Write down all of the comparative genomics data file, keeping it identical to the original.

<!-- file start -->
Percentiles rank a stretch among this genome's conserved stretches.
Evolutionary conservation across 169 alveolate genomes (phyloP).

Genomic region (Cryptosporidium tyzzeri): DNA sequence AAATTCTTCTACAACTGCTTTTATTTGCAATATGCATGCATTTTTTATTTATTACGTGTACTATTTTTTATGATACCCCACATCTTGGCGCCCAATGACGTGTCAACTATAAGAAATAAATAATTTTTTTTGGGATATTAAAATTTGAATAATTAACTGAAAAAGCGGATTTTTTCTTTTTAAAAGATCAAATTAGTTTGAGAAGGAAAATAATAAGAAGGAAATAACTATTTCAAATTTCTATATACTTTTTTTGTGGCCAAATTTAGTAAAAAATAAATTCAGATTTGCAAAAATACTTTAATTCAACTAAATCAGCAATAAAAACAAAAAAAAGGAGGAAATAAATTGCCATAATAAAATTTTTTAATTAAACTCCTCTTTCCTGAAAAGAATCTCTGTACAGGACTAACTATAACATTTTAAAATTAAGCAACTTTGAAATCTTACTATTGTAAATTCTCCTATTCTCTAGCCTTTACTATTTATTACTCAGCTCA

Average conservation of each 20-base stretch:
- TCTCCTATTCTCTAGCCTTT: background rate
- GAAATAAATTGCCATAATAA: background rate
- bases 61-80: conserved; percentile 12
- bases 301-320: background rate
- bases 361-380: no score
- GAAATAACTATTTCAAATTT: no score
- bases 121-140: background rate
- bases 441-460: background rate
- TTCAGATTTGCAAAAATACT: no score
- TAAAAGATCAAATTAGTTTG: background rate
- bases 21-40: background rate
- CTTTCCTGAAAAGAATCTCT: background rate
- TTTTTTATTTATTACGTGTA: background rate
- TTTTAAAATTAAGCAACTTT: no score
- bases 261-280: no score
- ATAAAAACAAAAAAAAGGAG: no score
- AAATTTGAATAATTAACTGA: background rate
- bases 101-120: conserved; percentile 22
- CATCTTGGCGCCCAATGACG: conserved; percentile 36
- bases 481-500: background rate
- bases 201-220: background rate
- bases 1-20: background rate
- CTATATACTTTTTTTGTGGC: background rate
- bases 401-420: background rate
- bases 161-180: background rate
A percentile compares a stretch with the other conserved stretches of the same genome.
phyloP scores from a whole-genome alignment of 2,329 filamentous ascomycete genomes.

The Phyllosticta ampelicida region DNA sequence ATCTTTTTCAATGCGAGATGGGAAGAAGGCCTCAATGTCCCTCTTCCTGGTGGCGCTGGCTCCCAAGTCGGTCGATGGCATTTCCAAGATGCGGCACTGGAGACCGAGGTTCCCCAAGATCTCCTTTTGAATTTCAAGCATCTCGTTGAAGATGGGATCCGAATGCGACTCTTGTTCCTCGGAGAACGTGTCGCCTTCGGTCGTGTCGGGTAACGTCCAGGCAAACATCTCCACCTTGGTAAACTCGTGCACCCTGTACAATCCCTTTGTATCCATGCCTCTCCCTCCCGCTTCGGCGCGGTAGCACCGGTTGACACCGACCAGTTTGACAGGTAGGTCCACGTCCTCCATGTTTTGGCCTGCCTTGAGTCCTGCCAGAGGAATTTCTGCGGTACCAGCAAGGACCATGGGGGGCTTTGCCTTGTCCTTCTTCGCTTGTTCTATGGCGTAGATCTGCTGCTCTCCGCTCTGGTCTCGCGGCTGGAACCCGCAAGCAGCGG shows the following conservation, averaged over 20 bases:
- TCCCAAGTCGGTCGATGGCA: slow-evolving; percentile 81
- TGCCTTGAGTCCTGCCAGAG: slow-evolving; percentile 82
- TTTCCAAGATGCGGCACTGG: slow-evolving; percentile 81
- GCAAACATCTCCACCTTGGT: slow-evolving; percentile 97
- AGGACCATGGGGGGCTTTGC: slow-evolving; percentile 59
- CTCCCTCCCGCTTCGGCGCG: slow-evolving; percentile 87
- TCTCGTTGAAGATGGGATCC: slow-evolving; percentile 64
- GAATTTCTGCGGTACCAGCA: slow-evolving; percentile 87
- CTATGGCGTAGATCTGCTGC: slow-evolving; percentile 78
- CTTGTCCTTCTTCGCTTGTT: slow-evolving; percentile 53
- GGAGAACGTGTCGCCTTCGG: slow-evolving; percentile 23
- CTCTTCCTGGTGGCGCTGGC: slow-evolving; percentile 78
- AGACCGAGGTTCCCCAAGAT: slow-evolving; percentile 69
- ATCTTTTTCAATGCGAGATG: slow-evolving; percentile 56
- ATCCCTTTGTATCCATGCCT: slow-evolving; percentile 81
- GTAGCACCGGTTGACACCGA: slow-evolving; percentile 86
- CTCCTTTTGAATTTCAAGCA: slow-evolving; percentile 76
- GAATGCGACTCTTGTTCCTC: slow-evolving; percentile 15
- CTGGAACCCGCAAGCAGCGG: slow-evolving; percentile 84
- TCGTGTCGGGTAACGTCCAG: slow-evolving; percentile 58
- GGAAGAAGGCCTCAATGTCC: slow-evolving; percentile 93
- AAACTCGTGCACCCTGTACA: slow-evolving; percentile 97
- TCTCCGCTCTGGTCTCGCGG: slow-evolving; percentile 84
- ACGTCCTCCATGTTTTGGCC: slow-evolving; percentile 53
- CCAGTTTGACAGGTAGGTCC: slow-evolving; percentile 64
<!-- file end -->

Percentiles rank a stretch among this genome's conserved stretches.
Evolutionary conservation across 169 alveolate genomes (phyloP).

Genomic region (Cryptosporidium tyzzeri): DNA sequence AAATTCTTCTACAACTGCTTTTATTTGCAATATGCATGCATTTTTTATTTATTACGTGTACTATTTTTTATGATACCCCACATCTTGGCGCCCAATGACGTGTCAACTATAAGAAATAAATAATTTTTTTTGGGATATTAAAATTTGAATAATTAACTGAAAAAGCGGATTTTTTCTTTTTAAAAGATCAAATTAGTTTGAGAAGGAAAATAATAAGAAGGAAATAACTATTTCAAATTTCTATATACTTTTTTTGTGGCCAAATTTAGTAAAAAATAAATTCAGATTTGCAAAAATACTTTAATTCAACTAAATCAGCAATAAAAACAAAAAAAAGGAGGAAATAAATTGCCATAATAAAATTTTTTAATTAAACTCCTCTTTCCTGAAAAGAATCTCTGTACAGGACTAACTATAACATTTTAAAATTAAGCAACTTTGAAATCTTACTATTGTAAATTCTCCTATTCTCTAGCCTTTACTATTTATTACTCAGCTCA

Average conservation of each 20-base stretch:
- TCTCCTATTCTCTAGCCTTT: background rate
- GAAATAAATTGCCATAATAA: background rate
- bases 61-80: conserved; percentile 12
- bases 301-320: background rate
- bases 361-380: no score
- GAAATAACTATTTCAAATTT: no score
- bases 121-140: background rate
- bases 441-460: background rate
- TTCAGATTTGCAAAAATACT: no score
- TAAAAGATCAAATTAGTTTG: background rate
- bases 21-40: background rate
- CTTTCCTGAAAAGAATCTCT: background rate
- TTTTTTATTTATTACGTGTA: background rate
- TTTTAAAATTAAGCAACTTT: no score
- bases 261-280: no score
- ATAAAAACAAAAAAAAGGAG: no score
- AAATTTGAATAATTAACTGA: background rate
- bases 101-120: conserved; percentile 22
- CATCTTGGCGCCCAATGACG: conserved; percentile 36
- bases 481-500: background rate
- bases 201-220: background rate
- bases 1-20: background rate
- CTATATACTTTTTTTGTGGC: background rate
- bases 401-420: background rate
- bases 161-180: background rate
A percentile compares a stretch with the other conserved stretches of the same genome.
phyloP scores from a whole-genome alignment of 2,329 filamentous ascomycete genomes.

The Phyllosticta ampelicida region DNA sequence ATCTTTTTCAATGCGAGATGGGAAGAAGGCCTCAATGTCCCTCTTCCTGGTGGCGCTGGCTCCCAAGTCGGTCGATGGCATTTCCAAGATGCGGCACTGGAGACCGAGGTTCCCCAAGATCTCCTTTTGAATTTCAAGCATCTCGTTGAAGATGGGATCCGAATGCGACTCTTGTTCCTCGGAGAACGTGTCGCCTTCGGTCGTGTCGGGTAACGTCCAGGCAAACATCTCCACCTTGGTAAACTCGTGCACCCTGTACAATCCCTTTGTATCCATGCCTCTCCCTCCCGCTTCGGCGCGGTAGCACCGGTTGACACCGACCAGTTTGACAGGTAGGTCCACGTCCTCCATGTTTTGGCCTGCCTTGAGTCCTGCCAGAGGAATTTCTGCGGTACCAGCAAGGACCATGGGGGGCTTTGCCTTGTCCTTCTTCGCTTGTTCTATGGCGTAGATCTGCTGCTCTCCGCTCTGGTCTCGCGGCTGGAACCCGCAAGCAGCGG shows the following conservation, averaged over 20 bases:
- TCCCAAGTCGGTCGATGGCA: slow-evolving; percentile 81
- TGCCTTGAGTCCTGCCAGAG: slow-evolving; percentile 82
- TTTCCAAGATGCGGCACTGG: slow-evolving; percentile 81
- GCAAACATCTCCACCTTGGT: slow-evolving; percentile 97
- AGGACCATGGGGGGCTTTGC: slow-evolving; percentile 59
- CTCCCTCCCGCTTCGGCGCG: slow-evolving; percentile 87
- TCTCGTTGAAGATGGGATCC: slow-evolving; percentile 64
- GAATTTCTGCGGTACCAGCA: slow-evolving; percentile 87
- CTATGGCGTAGATCTGCTGC: slow-evolving; percentile 78
- CTTGTCCTTCTTCGCTTGTT: slow-evolving; percentile 53
- GGAGAACGTGTCGCCTTCGG: slow-evolving; percentile 23
- CTCTTCCTGGTGGCGCTGGC: slow-evolving; percentile 78
- AGACCGAGGTTCCCCAAGAT: slow-evolving; percentile 69
- ATCTTTTTCAATGCGAGATG: slow-evolving; percentile 56
- ATCCCTTTGTATCCATGCCT: slow-evolving; percentile 81
- GTAGCACCGGTTGACACCGA: slow-evolving; percentile 86
- CTCCTTTTGAATTTCAAGCA: slow-evolving; percentile 76
- GAATGCGACTCTTGTTCCTC: slow-evolving; percentile 15
- CTGGAACCCGCAAGCAGCGG: slow-evolving; percentile 84
- TCGTGTCGGGTAACGTCCAG: slow-evolving; percentile 58
- GGAAGAAGGCCTCAATGTCC: slow-evolving; percentile 93
- AAACTCGTGCACCCTGTACA: slow-evolving; percentile 97
- TCTCCGCTCTGGTCTCGCGG: slow-evolving; percentile 84
- ACGTCCTCCATGTTTTGGCC: slow-evolving; percentile 53
- CCAGTTTGACAGGTAGGTCC: slow-evolving; percentile 64